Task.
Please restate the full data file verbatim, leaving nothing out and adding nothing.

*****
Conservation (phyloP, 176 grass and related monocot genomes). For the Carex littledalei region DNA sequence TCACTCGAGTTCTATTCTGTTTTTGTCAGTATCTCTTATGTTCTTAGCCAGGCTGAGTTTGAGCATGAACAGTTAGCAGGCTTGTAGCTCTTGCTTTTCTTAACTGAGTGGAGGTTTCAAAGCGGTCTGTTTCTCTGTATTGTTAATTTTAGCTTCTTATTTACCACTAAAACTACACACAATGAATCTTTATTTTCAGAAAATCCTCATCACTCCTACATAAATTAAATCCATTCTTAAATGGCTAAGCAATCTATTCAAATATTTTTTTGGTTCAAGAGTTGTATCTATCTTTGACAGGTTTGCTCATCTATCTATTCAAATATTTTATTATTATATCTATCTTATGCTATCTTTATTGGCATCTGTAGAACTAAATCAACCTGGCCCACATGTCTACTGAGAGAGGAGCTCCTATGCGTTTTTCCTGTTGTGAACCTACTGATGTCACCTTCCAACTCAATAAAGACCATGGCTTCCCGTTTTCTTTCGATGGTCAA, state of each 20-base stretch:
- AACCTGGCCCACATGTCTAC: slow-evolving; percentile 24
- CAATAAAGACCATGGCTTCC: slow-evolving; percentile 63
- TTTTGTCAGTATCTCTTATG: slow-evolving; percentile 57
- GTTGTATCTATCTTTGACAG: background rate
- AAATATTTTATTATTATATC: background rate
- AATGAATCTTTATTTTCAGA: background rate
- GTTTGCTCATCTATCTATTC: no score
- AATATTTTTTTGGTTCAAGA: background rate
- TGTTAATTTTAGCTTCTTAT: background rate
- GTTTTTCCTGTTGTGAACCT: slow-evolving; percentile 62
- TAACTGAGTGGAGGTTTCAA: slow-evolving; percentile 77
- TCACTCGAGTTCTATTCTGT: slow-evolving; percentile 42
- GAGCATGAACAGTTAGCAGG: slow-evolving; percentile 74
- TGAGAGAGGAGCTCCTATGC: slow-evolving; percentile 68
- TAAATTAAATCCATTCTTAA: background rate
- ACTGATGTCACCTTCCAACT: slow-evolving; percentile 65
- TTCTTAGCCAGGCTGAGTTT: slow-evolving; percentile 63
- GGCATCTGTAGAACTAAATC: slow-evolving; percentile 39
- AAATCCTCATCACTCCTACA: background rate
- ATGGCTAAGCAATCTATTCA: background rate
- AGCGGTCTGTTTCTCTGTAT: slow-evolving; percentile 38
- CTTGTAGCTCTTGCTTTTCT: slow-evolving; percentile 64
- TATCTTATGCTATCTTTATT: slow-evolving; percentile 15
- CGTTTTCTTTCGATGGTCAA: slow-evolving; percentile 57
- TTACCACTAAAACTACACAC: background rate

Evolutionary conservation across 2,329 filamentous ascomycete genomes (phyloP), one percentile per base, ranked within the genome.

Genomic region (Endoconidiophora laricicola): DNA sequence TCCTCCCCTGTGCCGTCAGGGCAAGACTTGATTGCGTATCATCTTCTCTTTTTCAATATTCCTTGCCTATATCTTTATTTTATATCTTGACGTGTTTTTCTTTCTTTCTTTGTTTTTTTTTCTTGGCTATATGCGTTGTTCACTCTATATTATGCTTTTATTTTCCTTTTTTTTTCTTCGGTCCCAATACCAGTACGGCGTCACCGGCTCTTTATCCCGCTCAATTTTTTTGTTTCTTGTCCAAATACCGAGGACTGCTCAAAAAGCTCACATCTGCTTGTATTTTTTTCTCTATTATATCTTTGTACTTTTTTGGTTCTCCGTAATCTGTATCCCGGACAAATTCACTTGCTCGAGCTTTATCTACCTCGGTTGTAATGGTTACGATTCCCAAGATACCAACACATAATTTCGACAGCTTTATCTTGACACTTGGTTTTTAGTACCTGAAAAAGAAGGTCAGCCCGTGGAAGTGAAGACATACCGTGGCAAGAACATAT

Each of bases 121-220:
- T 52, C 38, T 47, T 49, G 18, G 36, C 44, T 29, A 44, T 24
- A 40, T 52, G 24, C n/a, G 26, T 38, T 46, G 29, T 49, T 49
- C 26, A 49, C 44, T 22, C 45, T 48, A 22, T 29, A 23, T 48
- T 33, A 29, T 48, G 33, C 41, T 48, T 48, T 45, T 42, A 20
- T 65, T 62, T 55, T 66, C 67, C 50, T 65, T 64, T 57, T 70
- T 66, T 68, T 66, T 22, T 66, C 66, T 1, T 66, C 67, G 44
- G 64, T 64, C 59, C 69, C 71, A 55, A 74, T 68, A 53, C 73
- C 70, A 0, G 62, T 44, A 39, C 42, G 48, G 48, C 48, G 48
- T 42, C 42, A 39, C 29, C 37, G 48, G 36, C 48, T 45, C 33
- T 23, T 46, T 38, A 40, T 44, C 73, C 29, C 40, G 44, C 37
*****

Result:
Conservation (phyloP, 176 grass and related monocot genomes). For the Carex littledalei region DNA sequence TCACTCGAGTTCTATTCTGTTTTTGTCAGTATCTCTTATGTTCTTAGCCAGGCTGAGTTTGAGCATGAACAGTTAGCAGGCTTGTAGCTCTTGCTTTTCTTAACTGAGTGGAGGTTTCAAAGCGGTCTGTTTCTCTGTATTGTTAATTTTAGCTTCTTATTTACCACTAAAACTACACACAATGAATCTTTATTTTCAGAAAATCCTCATCACTCCTACATAAATTAAATCCATTCTTAAATGGCTAAGCAATCTATTCAAATATTTTTTTGGTTCAAGAGTTGTATCTATCTTTGACAGGTTTGCTCATCTATCTATTCAAATATTTTATTATTATATCTATCTTATGCTATCTTTATTGGCATCTGTAGAACTAAATCAACCTGGCCCACATGTCTACTGAGAGAGGAGCTCCTATGCGTTTTTCCTGTTGTGAACCTACTGATGTCACCTTCCAACTCAATAAAGACCATGGCTTCCCGTTTTCTTTCGATGGTCAA, state of each 20-base stretch:
- AACCTGGCCCACATGTCTAC: slow-evolving; percentile 24
- CAATAAAGACCATGGCTTCC: slow-evolving; percentile 63
- TTTTGTCAGTATCTCTTATG: slow-evolving; percentile 57
- GTTGTATCTATCTTTGACAG: background rate
- AAATATTTTATTATTATATC: background rate
- AATGAATCTTTATTTTCAGA: background rate
- GTTTGCTCATCTATCTATTC: no score
- AATATTTTTTTGGTTCAAGA: background rate
- TGTTAATTTTAGCTTCTTAT: background rate
- GTTTTTCCTGTTGTGAACCT: slow-evolving; percentile 62
- TAACTGAGTGGAGGTTTCAA: slow-evolving; percentile 77
- TCACTCGAGTTCTATTCTGT: slow-evolving; percentile 42
- GAGCATGAACAGTTAGCAGG: slow-evolving; percentile 74
- TGAGAGAGGAGCTCCTATGC: slow-evolving; percentile 68
- TAAATTAAATCCATTCTTAA: background rate
- ACTGATGTCACCTTCCAACT: slow-evolving; percentile 65
- TTCTTAGCCAGGCTGAGTTT: slow-evolving; percentile 63
- GGCATCTGTAGAACTAAATC: slow-evolving; percentile 39
- AAATCCTCATCACTCCTACA: background rate
- ATGGCTAAGCAATCTATTCA: background rate
- AGCGGTCTGTTTCTCTGTAT: slow-evolving; percentile 38
- CTTGTAGCTCTTGCTTTTCT: slow-evolving; percentile 64
- TATCTTATGCTATCTTTATT: slow-evolving; percentile 15
- CGTTTTCTTTCGATGGTCAA: slow-evolving; percentile 57
- TTACCACTAAAACTACACAC: background rate

Evolutionary conservation across 2,329 filamentous ascomycete genomes (phyloP), one percentile per base, ranked within the genome.

Genomic region (Endoconidiophora laricicola): DNA sequence TCCTCCCCTGTGCCGTCAGGGCAAGACTTGATTGCGTATCATCTTCTCTTTTTCAATATTCCTTGCCTATATCTTTATTTTATATCTTGACGTGTTTTTCTTTCTTTCTTTGTTTTTTTTTCTTGGCTATATGCGTTGTTCACTCTATATTATGCTTTTATTTTCCTTTTTTTTTCTTCGGTCCCAATACCAGTACGGCGTCACCGGCTCTTTATCCCGCTCAATTTTTTTGTTTCTTGTCCAAATACCGAGGACTGCTCAAAAAGCTCACATCTGCTTGTATTTTTTTCTCTATTATATCTTTGTACTTTTTTGGTTCTCCGTAATCTGTATCCCGGACAAATTCACTTGCTCGAGCTTTATCTACCTCGGTTGTAATGGTTACGATTCCCAAGATACCAACACATAATTTCGACAGCTTTATCTTGACACTTGGTTTTTAGTACCTGAAAAAGAAGGTCAGCCCGTGGAAGTGAAGACATACCGTGGCAAGAACATAT

Each of bases 121-220:
- T 52, C 38, T 47, T 49, G 18, G 36, C 44, T 29, A 44, T 24
- A 40, T 52, G 24, C n/a, G 26, T 38, T 46, G 29, T 49, T 49
- C 26, A 49, C 44, T 22, C 45, T 48, A 22, T 29, A 23, T 48
- T 33, A 29, T 48, G 33, C 41, T 48, T 48, T 45, T 42, A 20
- T 65, T 62, T 55, T 66, C 67, C 50, T 65, T 64, T 57, T 70
- T 66, T 68, T 66, T 22, T 66, C 66, T 1, T 66, C 67, G 44
- G 64, T 64, C 59, C 69, C 71, A 55, A 74, T 68, A 53, C 73
- C 70, A 0, G 62, T 44, A 39, C 42, G 48, G 48, C 48, G 48
- T 42, C 42, A 39, C 29, C 37, G 48, G 36, C 48, T 45, C 33
- T 23, T 46, T 38, A 40, T 44, C 73, C 29, C 40, G 44, C 37